P.S. Regarding Wolf on Weiner

I’ve heard from dozens of readers regarding my previous post, mostly quite positive, and encourage others to weigh in—no democracy can exist without healthy debate, in my opinion.

Two points I’d like to clairify:

1) Whatever happens to Rep. Weiner professionally ought to be a matter for his constituents to decide, not the right-wing rabble and Democratic Party hypocrites who care about nothing beyond maintaining their own power and position.

He didn’t break any laws, to my knowledge, he simply acted like a sexist scumbag—hardly worse than voting for wars, defending imperialism and promoting policies that benefit the wealthy while providing a progressive veneer for their support—Weiner’s specialty. Women who vote for him knowing what he is now are like workers who vote for corporate tools, they would be supporting a politician who acts against their interests.

2) Some of the women he sexted and engaged with in photo philandering were happy to flirt with him. Fine, whatever two (or six) adults engage in willingly among themselves is up to them.

Though I would remind readers, he didn’t meet these women we’ve read about via dating or other such sites, but through his professional cyber presence. My article simply elucidates a point of view regarding his inability to take women seriously as intelligent beings.

Yes, we are all sexual beings, just not with everyone we encounter 24/7 in person or online.

2 responses to “P.S. Regarding Wolf on Weiner

  1. Matthew Denney

    Hey Sherry,

    Just wanted to let you know I agree with your perspective on this as laid out in the original post. There’s no contradiction between supporting the right of people to flirt and (gasp!) send sexual pictures to each other online, but opposing people who target their employees, students, co-workers, etc for such ‘flirtation’ on a regular basis. With straight men it’s inherently tied to misogyny, and even with gay men it’s part of the exploitative use of power and privilege that some carry and most don’t. Now, that doesn’t mean that I would think the same of *all* relationships that occur in such a context – but a repeated pattern like the one demonstrated here does point to a case of a guy using his power for the purpose of gaining sexual leverage. And as a Marxist, I’m opposed to *anyone* using their power within the system for exploitative purposes. Period.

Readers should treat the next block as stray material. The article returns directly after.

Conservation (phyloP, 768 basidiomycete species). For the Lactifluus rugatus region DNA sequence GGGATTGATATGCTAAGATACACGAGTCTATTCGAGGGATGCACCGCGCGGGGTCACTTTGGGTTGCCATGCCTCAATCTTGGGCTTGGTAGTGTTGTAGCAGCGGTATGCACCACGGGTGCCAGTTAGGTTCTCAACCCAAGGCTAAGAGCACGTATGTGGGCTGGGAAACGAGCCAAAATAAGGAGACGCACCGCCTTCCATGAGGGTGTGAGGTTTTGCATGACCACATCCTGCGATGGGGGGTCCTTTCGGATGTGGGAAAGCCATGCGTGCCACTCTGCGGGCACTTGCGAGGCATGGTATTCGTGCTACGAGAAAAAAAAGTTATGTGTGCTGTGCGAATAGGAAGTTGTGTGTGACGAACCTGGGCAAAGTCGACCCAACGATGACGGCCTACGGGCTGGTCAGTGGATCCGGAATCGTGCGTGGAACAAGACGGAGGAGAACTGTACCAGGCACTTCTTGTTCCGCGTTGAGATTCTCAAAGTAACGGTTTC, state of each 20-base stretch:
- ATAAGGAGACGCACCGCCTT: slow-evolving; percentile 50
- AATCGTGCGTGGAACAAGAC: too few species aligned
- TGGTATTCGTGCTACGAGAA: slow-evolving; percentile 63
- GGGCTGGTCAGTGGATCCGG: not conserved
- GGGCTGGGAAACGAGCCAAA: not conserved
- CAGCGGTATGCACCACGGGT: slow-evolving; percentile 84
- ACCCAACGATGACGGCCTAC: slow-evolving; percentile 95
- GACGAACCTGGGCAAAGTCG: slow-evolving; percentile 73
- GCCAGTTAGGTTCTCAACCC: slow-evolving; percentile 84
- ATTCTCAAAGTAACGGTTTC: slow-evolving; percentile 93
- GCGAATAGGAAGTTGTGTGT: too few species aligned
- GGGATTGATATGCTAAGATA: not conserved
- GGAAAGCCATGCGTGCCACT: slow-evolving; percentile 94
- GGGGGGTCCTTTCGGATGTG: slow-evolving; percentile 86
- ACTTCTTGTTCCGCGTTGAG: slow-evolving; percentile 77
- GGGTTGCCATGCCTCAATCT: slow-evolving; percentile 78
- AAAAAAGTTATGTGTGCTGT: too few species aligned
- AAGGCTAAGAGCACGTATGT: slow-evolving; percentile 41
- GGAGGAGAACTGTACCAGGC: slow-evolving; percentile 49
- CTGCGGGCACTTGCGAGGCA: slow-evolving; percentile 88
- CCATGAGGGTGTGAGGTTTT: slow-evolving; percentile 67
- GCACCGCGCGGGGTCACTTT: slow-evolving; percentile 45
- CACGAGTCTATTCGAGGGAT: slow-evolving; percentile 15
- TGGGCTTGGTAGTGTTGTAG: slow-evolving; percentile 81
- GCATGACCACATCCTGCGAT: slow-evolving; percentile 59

2. He didn’t break any laws, to my knowledge, he simply acted like a sexist scumbag—hardly worse than voting for wars, defending imperialism and promoting policies that benefit the wealthy while providing a progressive veneer for their support

    As far as I’m concerned he’s guilty of harassment, regardless of politics, and whether or not he was charged. What he was using was Twitter to communicate with his constituency, not a Yahoo chatroom so he could operate anonymously.

    As with the other comment I made, I will add this link that includes the interview with the victim:

    http://seattletimes.nwsource.com/html/localnews/2015269311_weinerpattern09.html

    I also believe this other blog post is something everyone should consider. I may not agree with everything he says in his blog, but I do believe this point is something we all need to consider:

    …Everyone, including myself, can display cognitive dissonance when something challenges one’s preferred ideological narrative. I’m sure there’s been equivocation and omissions when my pet ideas and people run into difficulty.

    I agree this scandal is indeed a very minor one, sexual repression is driving part of the interest, it is being misused for political gain and involves both a charismatic advocate of progressive issues and a detestable right wing ratfucker.

    Yet this doesn’t justify how some casually disregard issues they’d otherwise emphasize, especially as some called out Naomi Wolf for similar moral revisionism. You don’t get to denounce IOKIYAR while ignoring the dick in your own eye.

    http://fengi.livejournal.com/1247518.html

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